Video’s a pretty darn important part of B2B marketing. Ads, how-to guides, thought-leadership content, behind-the-scenes/development clips, and are all an important part of B2B digital marketing. If you’ve got videos, they should be on YouTube, no question. And yet only 69% of B2B marketers are using it.
Now that percentage seems a bit higher than the other channels we’ve discussed, so we’re gonna blast ya with some stats to show why it’s bizarre that number isn’t 100%:
- 74% of all adults in the US use YouTube.
- It’s the second most used website in the world (behind Google).
- It’s the second most used social media network with 2 billion monthly users.
- 50.9% of B2B decision-makers use YouTube for research purposes.
- 70% of viewers bought from a brand after seeing it on YouTube.
So yeah, if you’ve got videos, stick them on YouTube. Not only does this make your videos easier to find and access all in one place, there are some great tools that YouTube provides which can make your videos even better. The transcription and translation tools are getting better and better, making it quick and easy to make your videos accessible to both international audiences and viewers with audio or visual impairments. YouTube Live can be a great platform for hosting launch events or any type of content involving direct interaction with your target market.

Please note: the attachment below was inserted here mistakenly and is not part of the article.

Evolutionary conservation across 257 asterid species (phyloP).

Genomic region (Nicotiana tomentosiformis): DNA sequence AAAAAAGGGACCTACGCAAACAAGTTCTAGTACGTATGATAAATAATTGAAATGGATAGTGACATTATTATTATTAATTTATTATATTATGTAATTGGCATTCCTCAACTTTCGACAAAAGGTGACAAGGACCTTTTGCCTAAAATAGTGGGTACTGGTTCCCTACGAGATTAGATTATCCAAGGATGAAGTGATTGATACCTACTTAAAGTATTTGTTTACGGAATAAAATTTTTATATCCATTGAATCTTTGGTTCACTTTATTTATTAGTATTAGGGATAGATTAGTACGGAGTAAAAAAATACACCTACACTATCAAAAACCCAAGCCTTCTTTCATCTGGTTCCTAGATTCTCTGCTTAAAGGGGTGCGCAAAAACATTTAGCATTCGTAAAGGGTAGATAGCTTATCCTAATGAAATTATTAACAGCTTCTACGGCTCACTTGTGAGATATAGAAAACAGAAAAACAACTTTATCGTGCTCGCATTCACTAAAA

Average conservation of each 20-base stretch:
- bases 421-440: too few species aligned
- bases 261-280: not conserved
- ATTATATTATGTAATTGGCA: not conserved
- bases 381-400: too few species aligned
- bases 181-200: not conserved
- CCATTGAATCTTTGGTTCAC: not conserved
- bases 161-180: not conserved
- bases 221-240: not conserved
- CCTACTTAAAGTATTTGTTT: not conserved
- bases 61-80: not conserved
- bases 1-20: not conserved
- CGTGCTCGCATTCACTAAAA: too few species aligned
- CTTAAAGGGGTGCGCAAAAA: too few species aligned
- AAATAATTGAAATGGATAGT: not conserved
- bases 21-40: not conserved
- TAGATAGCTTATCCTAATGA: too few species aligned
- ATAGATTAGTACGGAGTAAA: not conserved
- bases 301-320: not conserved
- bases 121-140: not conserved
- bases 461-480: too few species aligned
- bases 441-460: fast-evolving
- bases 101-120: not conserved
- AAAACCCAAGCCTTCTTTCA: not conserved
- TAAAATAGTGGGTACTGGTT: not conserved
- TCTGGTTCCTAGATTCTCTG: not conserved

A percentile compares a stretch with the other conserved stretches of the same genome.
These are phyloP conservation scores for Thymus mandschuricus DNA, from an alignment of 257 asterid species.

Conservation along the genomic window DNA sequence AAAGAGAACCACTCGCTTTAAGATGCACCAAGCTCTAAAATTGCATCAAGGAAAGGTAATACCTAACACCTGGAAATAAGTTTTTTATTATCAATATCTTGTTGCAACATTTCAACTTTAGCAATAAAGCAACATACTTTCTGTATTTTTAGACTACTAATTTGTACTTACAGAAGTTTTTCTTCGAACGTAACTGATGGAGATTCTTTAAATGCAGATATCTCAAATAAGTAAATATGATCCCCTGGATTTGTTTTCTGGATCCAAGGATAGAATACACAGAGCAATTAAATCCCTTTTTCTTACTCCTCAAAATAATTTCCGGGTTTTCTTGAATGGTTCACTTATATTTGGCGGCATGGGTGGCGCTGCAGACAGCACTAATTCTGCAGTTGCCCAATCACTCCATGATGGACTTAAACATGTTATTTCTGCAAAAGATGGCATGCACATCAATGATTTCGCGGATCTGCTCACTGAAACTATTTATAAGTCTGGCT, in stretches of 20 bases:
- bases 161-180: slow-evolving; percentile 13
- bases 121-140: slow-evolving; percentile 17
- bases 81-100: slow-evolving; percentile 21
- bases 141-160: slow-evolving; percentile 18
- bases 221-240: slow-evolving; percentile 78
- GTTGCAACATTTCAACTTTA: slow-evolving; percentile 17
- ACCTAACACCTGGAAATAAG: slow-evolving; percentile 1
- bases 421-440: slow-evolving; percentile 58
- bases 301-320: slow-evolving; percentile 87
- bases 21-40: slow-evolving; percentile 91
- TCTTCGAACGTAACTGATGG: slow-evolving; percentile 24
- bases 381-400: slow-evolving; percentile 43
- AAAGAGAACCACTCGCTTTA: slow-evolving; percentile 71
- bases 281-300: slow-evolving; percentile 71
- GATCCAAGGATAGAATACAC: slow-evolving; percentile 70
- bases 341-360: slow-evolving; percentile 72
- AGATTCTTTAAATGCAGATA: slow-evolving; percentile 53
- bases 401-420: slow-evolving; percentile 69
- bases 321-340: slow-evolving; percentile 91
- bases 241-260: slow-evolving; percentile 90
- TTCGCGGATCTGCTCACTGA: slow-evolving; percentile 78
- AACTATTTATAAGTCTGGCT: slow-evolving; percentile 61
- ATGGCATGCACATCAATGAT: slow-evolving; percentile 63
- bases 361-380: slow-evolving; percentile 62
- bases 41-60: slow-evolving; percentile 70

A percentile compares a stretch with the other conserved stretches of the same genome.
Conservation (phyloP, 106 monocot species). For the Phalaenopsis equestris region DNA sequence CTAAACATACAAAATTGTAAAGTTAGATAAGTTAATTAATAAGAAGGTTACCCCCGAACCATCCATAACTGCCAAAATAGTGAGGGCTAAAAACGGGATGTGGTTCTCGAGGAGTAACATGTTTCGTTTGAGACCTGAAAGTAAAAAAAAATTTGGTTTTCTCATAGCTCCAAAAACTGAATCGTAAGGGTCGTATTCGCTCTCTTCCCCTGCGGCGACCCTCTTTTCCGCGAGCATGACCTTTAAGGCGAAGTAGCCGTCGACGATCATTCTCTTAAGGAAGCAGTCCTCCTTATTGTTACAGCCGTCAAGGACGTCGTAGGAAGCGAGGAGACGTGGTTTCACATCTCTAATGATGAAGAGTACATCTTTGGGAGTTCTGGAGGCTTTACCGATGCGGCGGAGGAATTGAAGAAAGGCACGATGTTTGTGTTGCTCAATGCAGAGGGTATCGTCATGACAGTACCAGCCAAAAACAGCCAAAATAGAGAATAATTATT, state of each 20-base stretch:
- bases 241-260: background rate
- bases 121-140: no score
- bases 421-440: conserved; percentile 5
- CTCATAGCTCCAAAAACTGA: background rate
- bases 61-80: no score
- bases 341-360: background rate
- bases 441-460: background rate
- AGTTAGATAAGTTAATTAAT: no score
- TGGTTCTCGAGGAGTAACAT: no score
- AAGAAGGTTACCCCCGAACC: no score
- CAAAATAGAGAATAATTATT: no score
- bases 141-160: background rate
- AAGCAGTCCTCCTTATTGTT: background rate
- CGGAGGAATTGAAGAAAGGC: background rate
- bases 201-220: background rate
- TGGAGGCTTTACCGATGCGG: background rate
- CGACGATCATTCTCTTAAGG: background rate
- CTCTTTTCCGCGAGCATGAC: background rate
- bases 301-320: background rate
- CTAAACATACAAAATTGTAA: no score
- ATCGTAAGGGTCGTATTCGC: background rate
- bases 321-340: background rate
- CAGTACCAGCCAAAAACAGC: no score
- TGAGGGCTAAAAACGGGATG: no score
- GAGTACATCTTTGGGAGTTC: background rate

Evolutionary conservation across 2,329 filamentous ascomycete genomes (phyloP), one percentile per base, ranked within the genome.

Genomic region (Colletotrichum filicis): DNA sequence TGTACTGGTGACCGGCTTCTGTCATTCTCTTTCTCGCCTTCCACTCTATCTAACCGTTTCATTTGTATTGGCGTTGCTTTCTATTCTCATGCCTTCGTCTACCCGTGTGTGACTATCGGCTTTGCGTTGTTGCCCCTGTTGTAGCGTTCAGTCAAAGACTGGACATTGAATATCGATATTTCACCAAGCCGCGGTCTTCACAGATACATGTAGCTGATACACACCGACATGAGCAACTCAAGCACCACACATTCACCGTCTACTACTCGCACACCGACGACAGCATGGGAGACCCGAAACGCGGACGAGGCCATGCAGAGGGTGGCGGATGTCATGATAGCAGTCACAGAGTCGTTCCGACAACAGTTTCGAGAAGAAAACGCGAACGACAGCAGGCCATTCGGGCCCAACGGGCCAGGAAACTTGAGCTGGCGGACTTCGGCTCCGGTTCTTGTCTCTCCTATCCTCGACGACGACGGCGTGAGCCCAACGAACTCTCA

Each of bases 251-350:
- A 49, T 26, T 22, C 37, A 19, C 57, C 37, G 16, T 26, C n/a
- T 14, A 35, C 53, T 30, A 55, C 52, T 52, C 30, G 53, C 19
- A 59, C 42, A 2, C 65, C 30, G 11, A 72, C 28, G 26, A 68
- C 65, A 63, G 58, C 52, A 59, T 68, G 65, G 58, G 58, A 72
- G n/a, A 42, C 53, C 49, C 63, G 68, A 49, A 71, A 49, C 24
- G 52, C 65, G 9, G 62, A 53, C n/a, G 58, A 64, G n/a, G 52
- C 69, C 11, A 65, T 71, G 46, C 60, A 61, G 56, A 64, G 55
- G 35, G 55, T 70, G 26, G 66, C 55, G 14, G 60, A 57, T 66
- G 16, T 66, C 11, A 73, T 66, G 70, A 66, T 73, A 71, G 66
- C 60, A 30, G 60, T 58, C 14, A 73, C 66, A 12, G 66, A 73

B2B Brand Highlight: Too many to mention!
If there’s a great piece of B2B video content, there’s a high chance it can be found on YouTube. The real question is, if you’ve got video content, why the heck isn’t it there already?
There you have it, three social media networks currently being neglected by B2B marketers. But there are always more networks appearing, with new audiences and opportunities for marketers. It won’t be too long until we add TikTok to this list, as more and more Gen-Zers enter the workplace.
Which social media networks have you had successes or challenges with? Let us know!